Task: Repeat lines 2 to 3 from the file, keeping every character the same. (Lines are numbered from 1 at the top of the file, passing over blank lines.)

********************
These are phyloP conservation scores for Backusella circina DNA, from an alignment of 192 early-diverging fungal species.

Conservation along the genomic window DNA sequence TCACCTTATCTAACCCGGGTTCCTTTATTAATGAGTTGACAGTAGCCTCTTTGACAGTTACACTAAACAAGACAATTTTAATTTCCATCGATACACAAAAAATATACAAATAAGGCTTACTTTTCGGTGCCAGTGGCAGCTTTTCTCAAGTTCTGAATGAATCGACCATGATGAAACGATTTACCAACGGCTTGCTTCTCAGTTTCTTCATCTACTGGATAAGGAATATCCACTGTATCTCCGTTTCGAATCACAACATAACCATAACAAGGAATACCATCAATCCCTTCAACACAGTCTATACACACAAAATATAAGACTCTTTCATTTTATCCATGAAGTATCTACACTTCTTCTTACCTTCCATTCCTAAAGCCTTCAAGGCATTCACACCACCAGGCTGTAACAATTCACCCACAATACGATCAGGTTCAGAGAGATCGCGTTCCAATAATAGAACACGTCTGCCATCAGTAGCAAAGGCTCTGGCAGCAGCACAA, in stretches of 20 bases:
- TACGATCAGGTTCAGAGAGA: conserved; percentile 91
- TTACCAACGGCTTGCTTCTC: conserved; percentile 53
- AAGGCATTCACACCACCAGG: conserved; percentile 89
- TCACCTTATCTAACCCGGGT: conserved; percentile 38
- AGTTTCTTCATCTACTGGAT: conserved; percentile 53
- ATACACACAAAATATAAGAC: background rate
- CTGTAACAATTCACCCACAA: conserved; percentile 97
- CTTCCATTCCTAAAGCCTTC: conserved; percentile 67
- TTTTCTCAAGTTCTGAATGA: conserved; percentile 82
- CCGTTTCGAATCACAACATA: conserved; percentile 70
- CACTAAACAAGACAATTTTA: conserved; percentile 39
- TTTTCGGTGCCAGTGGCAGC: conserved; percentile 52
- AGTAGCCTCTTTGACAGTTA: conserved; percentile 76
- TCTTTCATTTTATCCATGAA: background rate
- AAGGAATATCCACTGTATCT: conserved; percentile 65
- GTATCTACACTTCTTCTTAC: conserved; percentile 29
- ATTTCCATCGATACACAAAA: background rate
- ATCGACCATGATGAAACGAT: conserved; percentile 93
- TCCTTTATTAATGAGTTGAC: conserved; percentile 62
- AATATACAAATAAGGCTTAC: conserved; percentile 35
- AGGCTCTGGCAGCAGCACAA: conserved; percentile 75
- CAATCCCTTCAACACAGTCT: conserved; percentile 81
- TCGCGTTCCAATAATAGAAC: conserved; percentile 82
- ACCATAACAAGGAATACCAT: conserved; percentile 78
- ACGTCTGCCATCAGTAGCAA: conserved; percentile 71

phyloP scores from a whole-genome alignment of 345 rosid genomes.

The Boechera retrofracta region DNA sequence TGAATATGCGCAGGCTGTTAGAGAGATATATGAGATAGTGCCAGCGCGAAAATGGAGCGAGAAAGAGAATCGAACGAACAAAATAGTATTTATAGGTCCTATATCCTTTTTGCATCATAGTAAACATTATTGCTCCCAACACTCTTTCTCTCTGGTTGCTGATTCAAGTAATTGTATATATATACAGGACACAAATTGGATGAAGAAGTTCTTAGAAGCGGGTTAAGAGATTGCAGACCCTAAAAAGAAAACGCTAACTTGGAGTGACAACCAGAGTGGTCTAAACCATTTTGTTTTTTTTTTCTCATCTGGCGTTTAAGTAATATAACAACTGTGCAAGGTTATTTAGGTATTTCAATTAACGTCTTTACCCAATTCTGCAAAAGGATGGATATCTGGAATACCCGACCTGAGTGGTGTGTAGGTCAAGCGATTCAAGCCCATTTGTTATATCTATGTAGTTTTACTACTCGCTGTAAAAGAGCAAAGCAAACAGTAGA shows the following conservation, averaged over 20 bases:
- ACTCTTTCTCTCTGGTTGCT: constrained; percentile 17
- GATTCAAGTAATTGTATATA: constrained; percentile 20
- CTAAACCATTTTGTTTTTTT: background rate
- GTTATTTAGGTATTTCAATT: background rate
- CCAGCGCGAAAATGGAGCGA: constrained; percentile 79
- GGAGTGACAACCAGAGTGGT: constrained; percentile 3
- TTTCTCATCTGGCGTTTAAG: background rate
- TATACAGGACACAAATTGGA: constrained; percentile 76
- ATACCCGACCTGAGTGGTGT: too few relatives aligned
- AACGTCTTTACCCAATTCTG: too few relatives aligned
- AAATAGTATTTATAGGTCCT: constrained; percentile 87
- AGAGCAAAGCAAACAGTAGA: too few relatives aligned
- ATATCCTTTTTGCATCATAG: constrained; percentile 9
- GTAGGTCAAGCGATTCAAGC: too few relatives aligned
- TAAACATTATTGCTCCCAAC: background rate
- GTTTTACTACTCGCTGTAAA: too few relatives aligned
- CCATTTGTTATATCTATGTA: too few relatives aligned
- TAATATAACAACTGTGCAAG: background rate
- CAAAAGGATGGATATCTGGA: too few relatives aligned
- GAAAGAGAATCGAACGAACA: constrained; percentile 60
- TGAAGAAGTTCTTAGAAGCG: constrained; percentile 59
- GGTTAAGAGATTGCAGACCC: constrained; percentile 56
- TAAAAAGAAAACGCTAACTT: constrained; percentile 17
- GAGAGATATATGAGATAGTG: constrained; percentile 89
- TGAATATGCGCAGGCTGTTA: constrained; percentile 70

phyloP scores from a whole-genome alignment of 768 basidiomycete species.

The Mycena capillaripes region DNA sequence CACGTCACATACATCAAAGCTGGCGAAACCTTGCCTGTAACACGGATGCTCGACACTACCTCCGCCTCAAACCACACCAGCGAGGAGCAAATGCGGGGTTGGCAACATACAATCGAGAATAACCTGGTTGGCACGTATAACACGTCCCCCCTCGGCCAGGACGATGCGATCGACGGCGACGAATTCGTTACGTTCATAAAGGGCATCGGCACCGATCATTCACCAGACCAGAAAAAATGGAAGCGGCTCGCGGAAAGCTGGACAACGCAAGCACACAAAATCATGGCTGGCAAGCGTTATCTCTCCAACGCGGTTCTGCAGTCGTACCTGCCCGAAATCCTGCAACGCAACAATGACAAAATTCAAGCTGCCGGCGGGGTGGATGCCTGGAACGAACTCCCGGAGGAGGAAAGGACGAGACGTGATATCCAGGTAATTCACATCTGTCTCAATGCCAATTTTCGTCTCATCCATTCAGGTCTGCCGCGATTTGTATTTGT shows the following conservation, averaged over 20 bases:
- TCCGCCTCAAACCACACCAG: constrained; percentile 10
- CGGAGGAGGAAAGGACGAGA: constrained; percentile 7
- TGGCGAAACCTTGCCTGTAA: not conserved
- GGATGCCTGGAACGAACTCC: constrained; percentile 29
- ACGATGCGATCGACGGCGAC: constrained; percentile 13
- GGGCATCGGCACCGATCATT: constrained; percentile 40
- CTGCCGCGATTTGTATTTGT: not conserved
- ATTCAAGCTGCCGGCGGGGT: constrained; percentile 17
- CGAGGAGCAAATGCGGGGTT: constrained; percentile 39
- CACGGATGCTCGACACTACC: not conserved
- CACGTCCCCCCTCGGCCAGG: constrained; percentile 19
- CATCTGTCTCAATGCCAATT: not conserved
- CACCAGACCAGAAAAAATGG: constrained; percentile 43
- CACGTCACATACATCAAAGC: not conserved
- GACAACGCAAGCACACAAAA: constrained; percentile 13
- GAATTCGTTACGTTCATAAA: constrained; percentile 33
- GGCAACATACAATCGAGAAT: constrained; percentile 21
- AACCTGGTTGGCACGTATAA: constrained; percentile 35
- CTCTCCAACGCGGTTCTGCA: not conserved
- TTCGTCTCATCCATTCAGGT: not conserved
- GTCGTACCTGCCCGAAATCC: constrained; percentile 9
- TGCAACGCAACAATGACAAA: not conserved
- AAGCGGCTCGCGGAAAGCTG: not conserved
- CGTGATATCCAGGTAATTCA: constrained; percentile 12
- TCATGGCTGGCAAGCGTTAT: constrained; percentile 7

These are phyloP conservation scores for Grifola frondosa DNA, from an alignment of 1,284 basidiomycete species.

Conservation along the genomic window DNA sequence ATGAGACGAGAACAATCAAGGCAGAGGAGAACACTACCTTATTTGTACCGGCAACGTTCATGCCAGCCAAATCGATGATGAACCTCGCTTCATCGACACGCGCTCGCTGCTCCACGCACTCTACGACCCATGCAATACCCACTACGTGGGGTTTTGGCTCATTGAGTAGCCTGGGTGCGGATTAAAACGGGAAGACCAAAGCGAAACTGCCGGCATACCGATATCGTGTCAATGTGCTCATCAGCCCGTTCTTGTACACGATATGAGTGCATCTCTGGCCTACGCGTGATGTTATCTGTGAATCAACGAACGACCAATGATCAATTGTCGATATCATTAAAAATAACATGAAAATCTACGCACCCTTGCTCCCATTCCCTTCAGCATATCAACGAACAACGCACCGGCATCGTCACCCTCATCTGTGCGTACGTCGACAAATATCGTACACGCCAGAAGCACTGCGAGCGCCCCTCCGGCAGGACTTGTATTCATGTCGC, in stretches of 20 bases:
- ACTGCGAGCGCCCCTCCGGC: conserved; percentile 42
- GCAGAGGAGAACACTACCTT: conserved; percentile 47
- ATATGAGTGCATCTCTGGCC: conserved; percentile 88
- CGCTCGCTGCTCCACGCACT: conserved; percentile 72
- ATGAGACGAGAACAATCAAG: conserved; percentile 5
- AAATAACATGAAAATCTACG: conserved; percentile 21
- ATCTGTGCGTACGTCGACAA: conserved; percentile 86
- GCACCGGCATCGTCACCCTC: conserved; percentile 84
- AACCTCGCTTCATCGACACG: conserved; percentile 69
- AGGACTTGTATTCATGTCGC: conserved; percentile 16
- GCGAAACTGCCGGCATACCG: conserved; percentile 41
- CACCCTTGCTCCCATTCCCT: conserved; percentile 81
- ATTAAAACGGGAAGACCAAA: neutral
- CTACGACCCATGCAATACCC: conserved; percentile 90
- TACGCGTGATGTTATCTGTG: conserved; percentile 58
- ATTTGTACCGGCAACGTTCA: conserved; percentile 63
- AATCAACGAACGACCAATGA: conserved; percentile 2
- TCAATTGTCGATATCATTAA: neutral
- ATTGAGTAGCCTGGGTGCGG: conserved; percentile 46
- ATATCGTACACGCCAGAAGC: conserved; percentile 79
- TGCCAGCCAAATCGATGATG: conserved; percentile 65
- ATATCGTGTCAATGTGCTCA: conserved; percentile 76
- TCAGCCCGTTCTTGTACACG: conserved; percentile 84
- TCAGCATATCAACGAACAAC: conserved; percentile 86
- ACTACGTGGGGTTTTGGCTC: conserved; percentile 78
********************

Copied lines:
Conservation along the genomic window DNA sequence TCACCTTATCTAACCCGGGTTCCTTTATTAATGAGTTGACAGTAGCCTCTTTGACAGTTACACTAAACAAGACAATTTTAATTTCCATCGATACACAAAAAATATACAAATAAGGCTTACTTTTCGGTGCCAGTGGCAGCTTTTCTCAAGTTCTGAATGAATCGACCATGATGAAACGATTTACCAACGGCTTGCTTCTCAGTTTCTTCATCTACTGGATAAGGAATATCCACTGTATCTCCGTTTCGAATCACAACATAACCATAACAAGGAATACCATCAATCCCTTCAACACAGTCTATACACACAAAATATAAGACTCTTTCATTTTATCCATGAAGTATCTACACTTCTTCTTACCTTCCATTCCTAAAGCCTTCAAGGCATTCACACCACCAGGCTGTAACAATTCACCCACAATACGATCAGGTTCAGAGAGATCGCGTTCCAATAATAGAACACGTCTGCCATCAGTAGCAAAGGCTCTGGCAGCAGCACAA, in stretches of 20 bases:
- TACGATCAGGTTCAGAGAGA: conserved; percentile 91